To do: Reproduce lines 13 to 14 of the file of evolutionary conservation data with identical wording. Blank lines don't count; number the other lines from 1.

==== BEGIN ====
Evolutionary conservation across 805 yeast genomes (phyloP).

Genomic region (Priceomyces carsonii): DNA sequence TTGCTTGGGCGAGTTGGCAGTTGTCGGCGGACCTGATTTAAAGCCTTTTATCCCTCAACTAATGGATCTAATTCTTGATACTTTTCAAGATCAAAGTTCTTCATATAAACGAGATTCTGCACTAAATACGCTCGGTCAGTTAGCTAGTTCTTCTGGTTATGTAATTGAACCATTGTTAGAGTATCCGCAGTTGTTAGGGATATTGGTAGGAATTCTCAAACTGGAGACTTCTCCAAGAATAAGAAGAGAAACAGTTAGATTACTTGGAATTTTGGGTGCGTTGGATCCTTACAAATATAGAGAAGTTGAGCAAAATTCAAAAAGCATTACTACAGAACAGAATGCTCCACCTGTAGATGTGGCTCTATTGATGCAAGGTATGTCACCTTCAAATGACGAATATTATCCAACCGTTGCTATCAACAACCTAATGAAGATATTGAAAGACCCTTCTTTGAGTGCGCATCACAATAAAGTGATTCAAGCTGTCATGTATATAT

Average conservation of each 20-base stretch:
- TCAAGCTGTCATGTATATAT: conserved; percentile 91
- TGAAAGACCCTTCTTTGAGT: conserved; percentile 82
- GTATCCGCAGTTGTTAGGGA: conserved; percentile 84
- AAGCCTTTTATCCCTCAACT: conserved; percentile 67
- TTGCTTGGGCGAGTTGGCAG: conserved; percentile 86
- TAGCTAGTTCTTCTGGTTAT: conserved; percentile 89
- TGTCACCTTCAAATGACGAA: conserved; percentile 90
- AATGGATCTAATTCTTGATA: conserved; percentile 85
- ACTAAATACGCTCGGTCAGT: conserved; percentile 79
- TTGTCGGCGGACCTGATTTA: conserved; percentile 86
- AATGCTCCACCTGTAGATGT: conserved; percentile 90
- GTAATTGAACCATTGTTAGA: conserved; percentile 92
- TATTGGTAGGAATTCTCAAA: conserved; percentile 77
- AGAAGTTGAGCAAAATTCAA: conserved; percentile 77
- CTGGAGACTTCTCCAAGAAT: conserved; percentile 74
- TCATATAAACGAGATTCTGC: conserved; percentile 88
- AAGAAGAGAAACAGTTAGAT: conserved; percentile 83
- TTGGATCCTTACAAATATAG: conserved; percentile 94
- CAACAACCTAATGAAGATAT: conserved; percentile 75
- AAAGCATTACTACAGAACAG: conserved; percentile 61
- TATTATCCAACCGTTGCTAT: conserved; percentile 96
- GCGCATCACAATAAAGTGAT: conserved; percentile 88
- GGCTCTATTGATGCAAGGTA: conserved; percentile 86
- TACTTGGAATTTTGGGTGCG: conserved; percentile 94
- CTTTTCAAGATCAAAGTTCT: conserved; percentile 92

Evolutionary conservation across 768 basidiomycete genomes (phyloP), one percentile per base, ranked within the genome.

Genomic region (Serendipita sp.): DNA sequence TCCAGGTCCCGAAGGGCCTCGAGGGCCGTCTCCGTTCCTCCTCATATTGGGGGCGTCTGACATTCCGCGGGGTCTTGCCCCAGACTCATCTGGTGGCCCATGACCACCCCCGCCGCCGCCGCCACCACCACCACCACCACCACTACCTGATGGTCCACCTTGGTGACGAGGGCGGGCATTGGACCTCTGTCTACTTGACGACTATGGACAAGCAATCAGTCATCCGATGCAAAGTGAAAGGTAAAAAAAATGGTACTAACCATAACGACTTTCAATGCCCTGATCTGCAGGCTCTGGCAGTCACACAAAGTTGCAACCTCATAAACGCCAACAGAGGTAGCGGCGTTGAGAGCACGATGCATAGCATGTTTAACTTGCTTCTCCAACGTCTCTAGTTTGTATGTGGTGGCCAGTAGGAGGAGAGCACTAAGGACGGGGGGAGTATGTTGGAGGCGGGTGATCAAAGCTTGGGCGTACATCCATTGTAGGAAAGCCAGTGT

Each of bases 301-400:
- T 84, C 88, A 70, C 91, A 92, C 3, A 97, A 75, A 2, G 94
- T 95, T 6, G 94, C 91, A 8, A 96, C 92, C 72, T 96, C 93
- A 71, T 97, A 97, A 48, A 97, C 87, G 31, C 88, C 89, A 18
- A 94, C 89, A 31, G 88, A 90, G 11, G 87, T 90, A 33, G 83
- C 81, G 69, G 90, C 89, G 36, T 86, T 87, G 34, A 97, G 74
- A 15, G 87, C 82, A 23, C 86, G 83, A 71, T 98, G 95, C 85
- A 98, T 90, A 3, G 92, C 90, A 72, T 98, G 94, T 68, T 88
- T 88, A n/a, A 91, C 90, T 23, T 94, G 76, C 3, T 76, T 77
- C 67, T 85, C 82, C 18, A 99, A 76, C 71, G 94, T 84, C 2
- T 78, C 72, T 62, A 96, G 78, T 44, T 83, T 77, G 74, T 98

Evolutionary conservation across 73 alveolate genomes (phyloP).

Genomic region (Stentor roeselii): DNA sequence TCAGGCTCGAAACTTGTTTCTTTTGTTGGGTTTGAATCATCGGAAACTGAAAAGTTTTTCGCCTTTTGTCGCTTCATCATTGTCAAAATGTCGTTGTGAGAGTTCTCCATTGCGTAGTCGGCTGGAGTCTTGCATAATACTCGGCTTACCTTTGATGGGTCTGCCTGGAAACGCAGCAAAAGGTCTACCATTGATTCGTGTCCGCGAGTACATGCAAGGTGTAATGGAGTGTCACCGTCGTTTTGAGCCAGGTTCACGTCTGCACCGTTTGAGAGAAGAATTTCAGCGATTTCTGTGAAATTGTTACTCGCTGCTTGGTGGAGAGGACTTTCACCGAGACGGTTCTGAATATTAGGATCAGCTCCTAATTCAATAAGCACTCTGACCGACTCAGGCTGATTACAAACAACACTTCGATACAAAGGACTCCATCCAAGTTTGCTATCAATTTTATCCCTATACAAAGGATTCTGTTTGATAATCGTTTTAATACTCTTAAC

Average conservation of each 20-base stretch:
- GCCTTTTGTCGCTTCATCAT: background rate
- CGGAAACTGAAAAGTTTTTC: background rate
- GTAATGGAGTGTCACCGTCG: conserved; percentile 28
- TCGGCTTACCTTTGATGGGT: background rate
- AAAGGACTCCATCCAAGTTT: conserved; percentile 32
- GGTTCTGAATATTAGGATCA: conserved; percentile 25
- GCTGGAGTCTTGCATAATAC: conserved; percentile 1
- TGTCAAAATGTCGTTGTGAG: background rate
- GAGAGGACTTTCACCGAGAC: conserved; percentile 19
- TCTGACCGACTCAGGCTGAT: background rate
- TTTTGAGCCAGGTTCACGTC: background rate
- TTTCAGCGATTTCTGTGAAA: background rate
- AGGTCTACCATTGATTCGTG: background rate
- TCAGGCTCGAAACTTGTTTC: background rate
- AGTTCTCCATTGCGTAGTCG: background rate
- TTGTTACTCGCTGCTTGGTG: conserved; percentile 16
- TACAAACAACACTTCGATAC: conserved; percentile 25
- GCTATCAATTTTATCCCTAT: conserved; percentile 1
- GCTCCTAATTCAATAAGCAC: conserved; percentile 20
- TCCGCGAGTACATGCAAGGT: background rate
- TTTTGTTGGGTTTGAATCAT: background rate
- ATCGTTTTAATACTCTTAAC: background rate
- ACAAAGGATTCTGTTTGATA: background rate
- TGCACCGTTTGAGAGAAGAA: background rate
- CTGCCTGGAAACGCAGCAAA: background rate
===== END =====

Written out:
- TTGTCGGCGGACCTGATTTA: conserved; percentile 86
- AATGCTCCACCTGTAGATGT: conserved; percentile 90